Author(s): BHARNE, VINAYAK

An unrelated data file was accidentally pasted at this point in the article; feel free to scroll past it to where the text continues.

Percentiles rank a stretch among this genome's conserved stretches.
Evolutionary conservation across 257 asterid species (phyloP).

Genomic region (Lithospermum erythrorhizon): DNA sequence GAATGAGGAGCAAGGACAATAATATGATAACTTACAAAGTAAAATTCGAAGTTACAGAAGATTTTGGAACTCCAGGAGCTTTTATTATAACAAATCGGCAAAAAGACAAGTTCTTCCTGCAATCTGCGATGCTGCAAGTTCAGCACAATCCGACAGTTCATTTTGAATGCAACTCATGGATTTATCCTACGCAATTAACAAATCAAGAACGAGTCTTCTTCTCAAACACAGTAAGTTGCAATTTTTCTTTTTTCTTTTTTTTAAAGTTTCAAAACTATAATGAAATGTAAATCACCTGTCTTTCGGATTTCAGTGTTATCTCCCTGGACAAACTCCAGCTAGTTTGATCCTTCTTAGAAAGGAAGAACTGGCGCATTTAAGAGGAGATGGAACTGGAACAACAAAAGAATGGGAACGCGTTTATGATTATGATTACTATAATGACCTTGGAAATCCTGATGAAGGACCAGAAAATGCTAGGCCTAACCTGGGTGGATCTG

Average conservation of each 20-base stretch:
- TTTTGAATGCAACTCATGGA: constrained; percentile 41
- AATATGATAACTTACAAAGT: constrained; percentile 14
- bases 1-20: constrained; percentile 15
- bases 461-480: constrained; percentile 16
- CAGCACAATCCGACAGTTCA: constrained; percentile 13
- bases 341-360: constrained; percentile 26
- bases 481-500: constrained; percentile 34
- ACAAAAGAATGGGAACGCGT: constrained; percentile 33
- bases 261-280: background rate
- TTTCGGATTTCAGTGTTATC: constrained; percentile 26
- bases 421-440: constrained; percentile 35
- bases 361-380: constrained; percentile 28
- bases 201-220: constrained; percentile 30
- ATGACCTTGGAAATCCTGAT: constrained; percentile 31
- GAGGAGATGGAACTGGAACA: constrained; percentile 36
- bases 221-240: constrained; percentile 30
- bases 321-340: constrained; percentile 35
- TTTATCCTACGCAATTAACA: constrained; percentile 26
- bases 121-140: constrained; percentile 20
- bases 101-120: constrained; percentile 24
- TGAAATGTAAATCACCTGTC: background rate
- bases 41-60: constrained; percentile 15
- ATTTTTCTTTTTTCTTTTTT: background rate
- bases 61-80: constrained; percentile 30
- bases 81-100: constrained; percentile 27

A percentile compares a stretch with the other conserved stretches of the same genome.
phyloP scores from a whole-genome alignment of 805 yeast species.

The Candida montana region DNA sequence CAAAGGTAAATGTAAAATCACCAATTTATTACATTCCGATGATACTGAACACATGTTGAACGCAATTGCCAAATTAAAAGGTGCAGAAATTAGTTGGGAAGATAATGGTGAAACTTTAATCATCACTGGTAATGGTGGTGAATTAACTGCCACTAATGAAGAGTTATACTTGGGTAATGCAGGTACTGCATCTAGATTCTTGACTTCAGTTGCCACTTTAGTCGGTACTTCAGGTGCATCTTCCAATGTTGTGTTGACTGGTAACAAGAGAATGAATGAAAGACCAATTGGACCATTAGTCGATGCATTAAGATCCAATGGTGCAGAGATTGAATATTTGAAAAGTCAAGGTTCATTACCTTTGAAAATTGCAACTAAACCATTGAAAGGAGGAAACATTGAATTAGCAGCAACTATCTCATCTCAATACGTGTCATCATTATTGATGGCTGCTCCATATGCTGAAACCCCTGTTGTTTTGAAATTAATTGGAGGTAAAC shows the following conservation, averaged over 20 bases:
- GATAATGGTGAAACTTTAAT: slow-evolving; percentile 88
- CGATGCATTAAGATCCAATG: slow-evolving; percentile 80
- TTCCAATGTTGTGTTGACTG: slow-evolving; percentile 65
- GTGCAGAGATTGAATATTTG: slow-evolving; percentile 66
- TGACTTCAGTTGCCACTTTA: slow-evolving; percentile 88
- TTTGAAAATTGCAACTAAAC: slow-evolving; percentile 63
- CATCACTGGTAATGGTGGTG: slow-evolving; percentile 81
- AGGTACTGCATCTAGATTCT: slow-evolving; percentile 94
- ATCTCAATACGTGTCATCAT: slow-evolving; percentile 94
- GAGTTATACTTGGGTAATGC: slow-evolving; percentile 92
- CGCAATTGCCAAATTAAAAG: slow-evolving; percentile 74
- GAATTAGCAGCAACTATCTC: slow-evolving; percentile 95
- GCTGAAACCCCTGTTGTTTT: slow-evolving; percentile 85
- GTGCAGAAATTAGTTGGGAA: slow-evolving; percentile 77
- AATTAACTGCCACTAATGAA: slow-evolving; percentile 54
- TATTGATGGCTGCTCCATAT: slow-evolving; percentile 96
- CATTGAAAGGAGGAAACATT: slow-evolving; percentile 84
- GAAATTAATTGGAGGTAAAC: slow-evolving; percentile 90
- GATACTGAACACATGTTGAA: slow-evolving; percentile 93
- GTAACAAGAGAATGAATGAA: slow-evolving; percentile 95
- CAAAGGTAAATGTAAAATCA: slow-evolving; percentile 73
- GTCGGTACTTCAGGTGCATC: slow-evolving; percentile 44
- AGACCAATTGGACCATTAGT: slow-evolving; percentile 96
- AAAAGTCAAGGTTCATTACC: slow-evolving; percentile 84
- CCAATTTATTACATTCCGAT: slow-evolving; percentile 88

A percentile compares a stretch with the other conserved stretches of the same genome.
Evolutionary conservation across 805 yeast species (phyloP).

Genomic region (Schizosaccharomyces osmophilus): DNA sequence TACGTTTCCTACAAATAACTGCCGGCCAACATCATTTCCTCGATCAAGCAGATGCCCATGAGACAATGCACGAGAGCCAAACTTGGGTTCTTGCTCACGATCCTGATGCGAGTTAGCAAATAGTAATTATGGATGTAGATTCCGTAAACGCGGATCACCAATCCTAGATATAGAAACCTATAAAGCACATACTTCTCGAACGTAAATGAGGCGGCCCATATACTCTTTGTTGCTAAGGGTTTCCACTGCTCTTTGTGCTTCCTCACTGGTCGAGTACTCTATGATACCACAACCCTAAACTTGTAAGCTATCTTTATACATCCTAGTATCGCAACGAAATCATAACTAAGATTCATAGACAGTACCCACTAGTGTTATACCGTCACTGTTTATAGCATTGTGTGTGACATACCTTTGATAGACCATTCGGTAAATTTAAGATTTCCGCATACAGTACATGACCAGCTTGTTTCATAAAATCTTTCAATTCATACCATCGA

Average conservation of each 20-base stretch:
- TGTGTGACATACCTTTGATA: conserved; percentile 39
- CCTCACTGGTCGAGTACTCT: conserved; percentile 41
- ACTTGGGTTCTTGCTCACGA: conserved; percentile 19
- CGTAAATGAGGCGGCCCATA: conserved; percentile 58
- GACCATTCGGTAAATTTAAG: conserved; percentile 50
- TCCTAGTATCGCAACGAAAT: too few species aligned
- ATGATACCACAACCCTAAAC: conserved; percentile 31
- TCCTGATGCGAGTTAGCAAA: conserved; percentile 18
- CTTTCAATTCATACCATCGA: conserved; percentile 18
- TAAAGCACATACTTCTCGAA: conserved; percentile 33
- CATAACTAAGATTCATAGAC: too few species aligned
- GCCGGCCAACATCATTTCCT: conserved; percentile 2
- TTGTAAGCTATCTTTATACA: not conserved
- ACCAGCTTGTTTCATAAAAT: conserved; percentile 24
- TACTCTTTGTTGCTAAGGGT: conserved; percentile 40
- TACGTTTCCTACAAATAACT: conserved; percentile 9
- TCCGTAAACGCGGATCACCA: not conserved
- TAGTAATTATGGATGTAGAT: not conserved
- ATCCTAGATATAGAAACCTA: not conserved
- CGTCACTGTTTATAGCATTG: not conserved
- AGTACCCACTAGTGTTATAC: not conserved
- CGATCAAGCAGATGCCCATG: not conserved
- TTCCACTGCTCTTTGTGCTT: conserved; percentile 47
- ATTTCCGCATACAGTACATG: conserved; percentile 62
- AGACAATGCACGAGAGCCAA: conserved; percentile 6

In a time when an estimated 1.2 billion people across the world lack access to secure housing, how are cities working to empower and promote the inclusion of all, irrespective of age, gender, ethnicity, disability and economic status? How is affordable housing bridging economic gaps across different social, political and cultural geographies, particularly for the 900 million individuals who live in slums? This volume explores the interface of social justice and city making through comparative discussions from Asia, Africa, Australia and Europe, as well as North, Central and South America. The thirty-six essays in this collection include conversations with influential administrators and civic leaders such as Somsook Boonyabancha and Jaime Lerner, with commentaries on transformative initiatives such as "Child Friendly Cities," and "Women for the World," and case studies of exemplary projects by globally known architects and planners such as Alejandro Aravena and MVRDV. The multifaceted narrative of this volume is a call for expanding the narrow focus on urban equitability towards a more integral outlook on the myriad ways through which affordable housing and inclusive cites are being generated globally.